Advertise Follow Us
Unlike many other jobs, moving a farrier practice to a new area is not a cut-and-dry process. In the corporate white-collar world, moving to a new location may not be an easy choice, but the process is easily coordinated. Whether these workers take a new job or are transferred, many companies will cover moving expenses. Perhaps more importantly, the new job and its salary are awaiting the worker in the new town.
As self-employed people, we likely don’t have that luxury when we relocate. Instead, we are forced to take a different, more planned route. I’ve had the experience on both ends — from my years in the military and my career as a farrier. The planning from my current transition can benefit any farrier who is considering or must move.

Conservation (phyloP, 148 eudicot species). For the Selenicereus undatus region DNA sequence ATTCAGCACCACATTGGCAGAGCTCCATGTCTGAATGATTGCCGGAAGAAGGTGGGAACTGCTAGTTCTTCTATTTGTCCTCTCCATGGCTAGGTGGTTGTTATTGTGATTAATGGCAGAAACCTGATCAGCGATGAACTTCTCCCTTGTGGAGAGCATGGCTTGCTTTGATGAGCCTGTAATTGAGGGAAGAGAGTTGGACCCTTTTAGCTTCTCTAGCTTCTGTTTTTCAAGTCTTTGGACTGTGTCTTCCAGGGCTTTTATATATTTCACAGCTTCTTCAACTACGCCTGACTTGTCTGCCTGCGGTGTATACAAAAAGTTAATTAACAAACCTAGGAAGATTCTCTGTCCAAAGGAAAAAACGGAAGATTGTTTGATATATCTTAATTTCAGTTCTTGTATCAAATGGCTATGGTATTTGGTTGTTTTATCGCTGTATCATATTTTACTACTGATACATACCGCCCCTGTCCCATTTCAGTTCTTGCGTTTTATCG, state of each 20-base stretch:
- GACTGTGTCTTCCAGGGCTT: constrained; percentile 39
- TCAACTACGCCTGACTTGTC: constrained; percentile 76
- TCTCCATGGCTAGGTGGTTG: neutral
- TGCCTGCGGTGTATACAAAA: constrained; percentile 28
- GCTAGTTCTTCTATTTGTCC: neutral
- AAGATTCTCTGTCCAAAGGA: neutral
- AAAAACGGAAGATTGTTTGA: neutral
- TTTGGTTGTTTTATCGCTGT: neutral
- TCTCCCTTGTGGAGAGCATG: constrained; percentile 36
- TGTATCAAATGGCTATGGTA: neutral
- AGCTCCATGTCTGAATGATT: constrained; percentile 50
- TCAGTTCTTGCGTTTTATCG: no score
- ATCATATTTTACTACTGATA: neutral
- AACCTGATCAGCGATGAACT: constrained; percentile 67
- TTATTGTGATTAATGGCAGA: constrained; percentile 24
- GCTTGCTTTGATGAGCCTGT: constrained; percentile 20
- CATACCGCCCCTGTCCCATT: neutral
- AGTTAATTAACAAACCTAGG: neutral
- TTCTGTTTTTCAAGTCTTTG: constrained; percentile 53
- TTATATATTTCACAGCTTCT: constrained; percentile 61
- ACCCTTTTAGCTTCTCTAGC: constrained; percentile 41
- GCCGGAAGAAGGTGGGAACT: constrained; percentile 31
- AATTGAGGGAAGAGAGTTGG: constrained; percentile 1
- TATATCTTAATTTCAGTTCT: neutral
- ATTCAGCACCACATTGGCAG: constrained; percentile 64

There is a tremendous amount of thought that goes into the decision whether to move. Before you consider moving, you have to ask yourself if the “bang is worth the buck.” If the decision is “made,” such as a spouse taking a more beneficial job, then that question is obviously already answered.
However, if the decision is yours to make at your own prompting, you should identify clear benefits of moving. Whether the reasons include a warmer winter, the chance to make more money or work with higher end horses, it should make sense to you and be easy to justify to yourself. Furthermore, these can’t be hopes — these must be established goals that rely on several variables…